THE number of people with a confirmed monkeypox infection has seen its biggest spike since the virus was first found in the UK.
A total of 71 more infections have been recorded, health officials say, bringing the total number to 179.
The first case in Britain was recorded on May 7, but numbers have since jumped, with hundreds of cases around the world.
Four of the UK's confirmed cases are in Scotland, two are in Northern Ireland, one is in Wales and the rest are in England.
The large jump in cases is due to no new figures being reported over the weekend.
The UK's Health Security Agency said: "The risk to the UK population remains low, but we are asking people to be alert to any new rashes or lesions, which would appear like spots, ulcers or blisters, on any part of their body.
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"Although this advice applies to everyone, the majority of the cases identified to date have been among men who are gay, bisexual and men who have sex with men.
"We are asking these people in particular to be aware of the symptoms, particularly if they have recently had a new sexual partner.
"You should call NHS 111 or a sexual health centre immediately if you have a rash with blisters and either you have been in close contact with someone who has or might have monkeypox in the past three weeks, you have been to west or central Africa in the past three weeks, or you are a man who has sex with men."
Health chiefs have advised anyone with monkeypox not to have sex.
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They should wait until their lesions have healed and scabs have dried off.
That's because the highest risk of transmission of the virus is through direct physical contact, meaning sex could help spread it more easily.
The World Health Organisation has warned that the current number of cases could just be the “peak of the iceberg”.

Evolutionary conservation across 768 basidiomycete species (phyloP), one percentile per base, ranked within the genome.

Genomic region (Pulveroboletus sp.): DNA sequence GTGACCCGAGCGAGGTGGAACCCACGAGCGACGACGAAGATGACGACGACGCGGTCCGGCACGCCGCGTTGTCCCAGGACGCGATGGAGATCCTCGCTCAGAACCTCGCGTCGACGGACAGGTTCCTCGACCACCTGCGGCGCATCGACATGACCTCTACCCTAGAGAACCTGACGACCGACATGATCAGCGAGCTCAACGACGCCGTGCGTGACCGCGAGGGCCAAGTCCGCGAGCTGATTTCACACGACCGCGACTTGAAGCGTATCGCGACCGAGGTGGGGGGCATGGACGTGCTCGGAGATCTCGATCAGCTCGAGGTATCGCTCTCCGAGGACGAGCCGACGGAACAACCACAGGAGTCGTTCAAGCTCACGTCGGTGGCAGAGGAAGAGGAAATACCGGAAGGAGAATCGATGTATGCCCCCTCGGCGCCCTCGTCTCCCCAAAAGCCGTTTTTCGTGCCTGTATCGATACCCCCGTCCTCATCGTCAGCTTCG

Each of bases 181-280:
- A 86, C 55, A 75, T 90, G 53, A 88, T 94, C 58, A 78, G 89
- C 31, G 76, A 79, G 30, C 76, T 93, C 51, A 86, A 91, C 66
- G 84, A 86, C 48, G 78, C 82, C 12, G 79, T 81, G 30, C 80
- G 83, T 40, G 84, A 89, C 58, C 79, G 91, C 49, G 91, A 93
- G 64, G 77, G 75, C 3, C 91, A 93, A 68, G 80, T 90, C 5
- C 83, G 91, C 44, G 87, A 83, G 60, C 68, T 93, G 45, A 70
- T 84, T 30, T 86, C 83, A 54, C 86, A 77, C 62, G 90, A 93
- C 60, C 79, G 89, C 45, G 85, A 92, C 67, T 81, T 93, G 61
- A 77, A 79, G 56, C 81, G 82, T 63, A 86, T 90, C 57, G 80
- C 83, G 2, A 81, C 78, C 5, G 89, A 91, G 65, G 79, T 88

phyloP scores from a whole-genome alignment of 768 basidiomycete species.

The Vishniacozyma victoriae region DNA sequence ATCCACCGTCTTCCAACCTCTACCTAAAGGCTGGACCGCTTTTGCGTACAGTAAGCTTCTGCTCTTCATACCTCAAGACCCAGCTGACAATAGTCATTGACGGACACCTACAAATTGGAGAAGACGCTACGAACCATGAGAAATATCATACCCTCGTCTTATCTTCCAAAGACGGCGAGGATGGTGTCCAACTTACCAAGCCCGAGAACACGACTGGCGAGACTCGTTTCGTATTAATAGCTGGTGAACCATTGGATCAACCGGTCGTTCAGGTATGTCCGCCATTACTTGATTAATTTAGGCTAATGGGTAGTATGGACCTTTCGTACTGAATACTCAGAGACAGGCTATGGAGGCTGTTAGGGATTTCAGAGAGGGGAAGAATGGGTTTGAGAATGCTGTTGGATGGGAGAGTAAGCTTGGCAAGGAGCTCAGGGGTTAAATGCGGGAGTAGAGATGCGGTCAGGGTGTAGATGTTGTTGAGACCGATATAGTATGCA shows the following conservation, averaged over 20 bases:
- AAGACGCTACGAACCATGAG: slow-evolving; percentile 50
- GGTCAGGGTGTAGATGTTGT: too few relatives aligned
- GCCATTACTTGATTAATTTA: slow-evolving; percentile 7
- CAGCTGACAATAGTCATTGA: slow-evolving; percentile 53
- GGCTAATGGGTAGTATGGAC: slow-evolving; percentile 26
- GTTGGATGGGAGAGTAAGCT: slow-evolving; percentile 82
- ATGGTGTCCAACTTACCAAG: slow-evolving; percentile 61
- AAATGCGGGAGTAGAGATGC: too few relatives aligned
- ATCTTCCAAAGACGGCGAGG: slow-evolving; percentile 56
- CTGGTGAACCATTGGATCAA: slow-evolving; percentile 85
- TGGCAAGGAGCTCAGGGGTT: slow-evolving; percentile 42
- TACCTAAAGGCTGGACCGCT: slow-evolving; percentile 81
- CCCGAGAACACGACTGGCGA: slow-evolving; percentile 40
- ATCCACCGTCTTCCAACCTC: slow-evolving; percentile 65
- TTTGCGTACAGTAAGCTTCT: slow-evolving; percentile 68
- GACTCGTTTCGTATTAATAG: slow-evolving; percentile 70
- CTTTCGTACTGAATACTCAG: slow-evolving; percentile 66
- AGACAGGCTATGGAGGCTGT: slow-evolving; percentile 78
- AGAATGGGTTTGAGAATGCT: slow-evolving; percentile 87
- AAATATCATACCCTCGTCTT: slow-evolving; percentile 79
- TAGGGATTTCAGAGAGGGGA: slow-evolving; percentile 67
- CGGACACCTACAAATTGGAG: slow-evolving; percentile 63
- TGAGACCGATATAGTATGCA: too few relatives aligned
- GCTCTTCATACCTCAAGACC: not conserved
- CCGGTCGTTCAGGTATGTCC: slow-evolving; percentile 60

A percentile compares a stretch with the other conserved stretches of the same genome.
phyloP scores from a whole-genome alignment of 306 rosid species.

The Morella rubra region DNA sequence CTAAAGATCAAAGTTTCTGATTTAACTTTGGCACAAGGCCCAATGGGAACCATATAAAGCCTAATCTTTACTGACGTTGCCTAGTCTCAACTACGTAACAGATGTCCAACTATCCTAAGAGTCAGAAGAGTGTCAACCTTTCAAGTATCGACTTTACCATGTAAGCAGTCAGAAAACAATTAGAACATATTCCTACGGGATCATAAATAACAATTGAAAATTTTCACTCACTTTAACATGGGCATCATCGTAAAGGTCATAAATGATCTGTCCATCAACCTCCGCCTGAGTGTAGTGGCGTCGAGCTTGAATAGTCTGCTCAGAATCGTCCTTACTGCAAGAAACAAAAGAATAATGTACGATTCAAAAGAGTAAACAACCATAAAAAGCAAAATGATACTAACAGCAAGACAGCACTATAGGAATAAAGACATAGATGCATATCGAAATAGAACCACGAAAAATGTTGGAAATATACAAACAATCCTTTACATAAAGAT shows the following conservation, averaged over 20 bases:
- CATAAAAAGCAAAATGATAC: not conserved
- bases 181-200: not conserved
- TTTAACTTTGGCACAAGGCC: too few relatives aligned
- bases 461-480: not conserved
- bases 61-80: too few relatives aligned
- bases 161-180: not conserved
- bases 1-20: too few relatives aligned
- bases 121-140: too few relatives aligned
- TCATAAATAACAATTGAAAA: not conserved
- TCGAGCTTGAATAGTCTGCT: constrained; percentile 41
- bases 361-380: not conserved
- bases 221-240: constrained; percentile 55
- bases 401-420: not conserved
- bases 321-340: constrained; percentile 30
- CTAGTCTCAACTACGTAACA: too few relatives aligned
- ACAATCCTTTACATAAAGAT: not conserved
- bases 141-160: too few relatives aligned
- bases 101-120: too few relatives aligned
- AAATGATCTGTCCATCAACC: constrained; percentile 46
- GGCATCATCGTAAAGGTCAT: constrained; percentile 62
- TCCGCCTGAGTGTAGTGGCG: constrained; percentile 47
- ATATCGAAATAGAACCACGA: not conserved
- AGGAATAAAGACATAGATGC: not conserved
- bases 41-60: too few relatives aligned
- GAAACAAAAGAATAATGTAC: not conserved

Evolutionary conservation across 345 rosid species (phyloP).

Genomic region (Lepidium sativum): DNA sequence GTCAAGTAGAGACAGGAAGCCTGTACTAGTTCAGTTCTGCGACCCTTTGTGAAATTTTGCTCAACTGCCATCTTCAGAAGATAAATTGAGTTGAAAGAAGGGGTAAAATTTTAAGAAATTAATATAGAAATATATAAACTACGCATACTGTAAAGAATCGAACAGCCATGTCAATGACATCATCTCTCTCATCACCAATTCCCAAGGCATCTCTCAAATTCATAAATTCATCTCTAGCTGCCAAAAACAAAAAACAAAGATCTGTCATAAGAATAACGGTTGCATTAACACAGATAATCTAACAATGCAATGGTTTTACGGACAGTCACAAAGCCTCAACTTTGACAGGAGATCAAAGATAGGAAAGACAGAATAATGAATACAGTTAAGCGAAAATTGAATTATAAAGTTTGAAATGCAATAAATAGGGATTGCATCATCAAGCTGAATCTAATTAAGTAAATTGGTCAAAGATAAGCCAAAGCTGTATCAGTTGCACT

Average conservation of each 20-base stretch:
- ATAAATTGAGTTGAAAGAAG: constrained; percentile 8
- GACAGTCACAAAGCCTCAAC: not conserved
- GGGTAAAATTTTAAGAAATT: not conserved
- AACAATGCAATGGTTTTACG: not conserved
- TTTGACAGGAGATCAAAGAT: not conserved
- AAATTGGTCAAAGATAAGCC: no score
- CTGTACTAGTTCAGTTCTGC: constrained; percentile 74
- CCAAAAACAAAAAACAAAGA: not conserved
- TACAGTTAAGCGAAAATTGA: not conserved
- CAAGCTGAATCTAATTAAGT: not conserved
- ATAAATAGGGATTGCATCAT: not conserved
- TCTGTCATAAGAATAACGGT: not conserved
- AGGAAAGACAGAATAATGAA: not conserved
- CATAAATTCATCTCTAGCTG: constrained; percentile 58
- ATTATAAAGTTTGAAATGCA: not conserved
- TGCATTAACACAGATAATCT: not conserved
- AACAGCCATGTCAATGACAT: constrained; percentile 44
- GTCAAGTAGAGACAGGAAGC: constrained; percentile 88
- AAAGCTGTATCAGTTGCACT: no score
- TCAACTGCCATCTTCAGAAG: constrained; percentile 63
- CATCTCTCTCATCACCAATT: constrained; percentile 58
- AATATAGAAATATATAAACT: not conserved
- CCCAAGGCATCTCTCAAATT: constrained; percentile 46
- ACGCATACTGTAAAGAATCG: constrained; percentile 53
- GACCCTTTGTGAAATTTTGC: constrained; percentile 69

WHO's pandemic preparedness and prevention chief Sylvie Briand said: "We don’t know if we are just seeing the peak of the iceberg [or] if there are many more cases that are undetected in communities.
“We are still at the very, very beginning of this event. We know that we will have more cases in the coming days."
However, the expert added it is "not a disease the general public should be worried about".
"It is not Covid or other diseases that spread fast."
In recent weeks, the virus has been identified in several countries across Britain and the west, including Italy, Portugal, Spain, Canada and the United States.
Symptoms include fever, headache, muscle aches, swollen lymph nodes and chills.
Top Brit medic Dr Susan Hopkins said: "We anticipated that further cases would be detected through our active case finding with NHS services and heightened vigilance among healthcare professionals.
We are still at the very, very beginning of this event. We know that we will have more cases in the coming days
“We expect this increase to continue in the coming days and for more cases to be identified in the wider community.
“Alongside this we are receiving reports of further cases being identified in other countries globally.
"We continue to rapidly investigate the source of these infections and raise awareness among healthcare professionals.
“We are contacting any identified close contacts of the cases to provide health information and advice."
The virus can be significantly more harmful in young children.
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Dr Claire Dewsnap, president of the British Association for Sexual Health and HIV, says the medical community is bracing for more cases as the virus spreads.
"It could be really significant numbers over the next two or three weeks," she said.
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